Upsurge in Attacks in Regions Near Chechnya, Separatist Leader Killed
17 September 2005
There has been an upsurge of violent attacks in Russia's southern region of Chechnya and surrounding areas in the past week. And the pro-Moscow administration in Chechnya says a top separatist leader was killed. The violence is raising concern about increased instability throughout the North Caucasian Mountain region.
Bomb attacks and shootings have become increasingly commonplace in Russia's unsettled North Caucasus Mountain region in recent years. But this past week the number of attacks increased sharply.
Small bombs exploded near a regional court building and a military convoy in Ingushetia, which borders Chechnya. A larger bomb damaged a cargo train in nearby North Ossetia, the region where 331 people, including many children, were killed in the siege at a school in Beslan one year ago. The bombings damaged property, but caused no casualties.
However gun battles in Ingushetia and the region of Dagestan over the past week have killed several policemen.
In Chechnya itself, officials report dozens of attacks on a daily basis, including clashes at checkpoints, land mine explosions and shoot-outs. Eight Russian soldiers or policemen were killed in separate incidents over one 24-hour period this week. Russian troops have been battling separatist fighters in Chechnya for over a decade in a conflict that the Kremlin says is part of the global war against terrorism.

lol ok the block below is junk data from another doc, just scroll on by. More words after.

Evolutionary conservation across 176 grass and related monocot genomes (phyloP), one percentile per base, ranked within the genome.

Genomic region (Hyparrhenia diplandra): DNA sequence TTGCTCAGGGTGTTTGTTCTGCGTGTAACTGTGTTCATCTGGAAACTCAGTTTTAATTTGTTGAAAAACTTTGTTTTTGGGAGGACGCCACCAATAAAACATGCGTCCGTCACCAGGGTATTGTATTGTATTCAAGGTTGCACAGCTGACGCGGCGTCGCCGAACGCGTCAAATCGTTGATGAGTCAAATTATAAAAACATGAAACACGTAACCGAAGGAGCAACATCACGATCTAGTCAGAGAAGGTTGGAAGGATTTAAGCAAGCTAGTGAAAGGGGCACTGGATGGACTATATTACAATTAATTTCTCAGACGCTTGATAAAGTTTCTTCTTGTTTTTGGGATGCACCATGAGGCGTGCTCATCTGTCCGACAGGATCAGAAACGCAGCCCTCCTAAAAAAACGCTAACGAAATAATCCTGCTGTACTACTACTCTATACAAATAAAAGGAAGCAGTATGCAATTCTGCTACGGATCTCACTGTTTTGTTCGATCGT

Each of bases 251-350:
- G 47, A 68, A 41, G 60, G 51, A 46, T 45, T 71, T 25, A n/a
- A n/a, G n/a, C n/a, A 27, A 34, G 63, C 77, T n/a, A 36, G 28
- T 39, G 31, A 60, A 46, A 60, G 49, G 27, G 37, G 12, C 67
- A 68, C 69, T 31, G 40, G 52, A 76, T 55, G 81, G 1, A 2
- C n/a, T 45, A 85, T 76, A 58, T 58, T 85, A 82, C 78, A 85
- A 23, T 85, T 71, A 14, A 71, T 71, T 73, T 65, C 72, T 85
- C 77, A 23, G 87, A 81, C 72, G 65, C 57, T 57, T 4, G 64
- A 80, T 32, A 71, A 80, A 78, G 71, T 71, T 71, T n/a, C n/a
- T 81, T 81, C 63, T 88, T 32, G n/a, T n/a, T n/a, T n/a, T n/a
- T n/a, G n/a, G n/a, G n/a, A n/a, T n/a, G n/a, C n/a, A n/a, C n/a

President Vladimir Putin insists that a tough military response is the only solution.
Andrei Kortunov is a political analyst with the Eurasian Foundation in Moscow. He says there is concern in the region about growing instability. "If you take the governmental line, they will tell you that there have not been any major terrorist attacks during the past year, and that the situation is getting better, maybe slowly but it's getting better. On the other hand, many here question this assumption. Many here believe that there's a proliferation of instability, which affects not just Chechnya but the neighboring regions of the North Caucasus, as well," he said.
Parliamentary elections are due to be held in Chechnya later this year, which President Putin says will lead to more stability in the troubled region.
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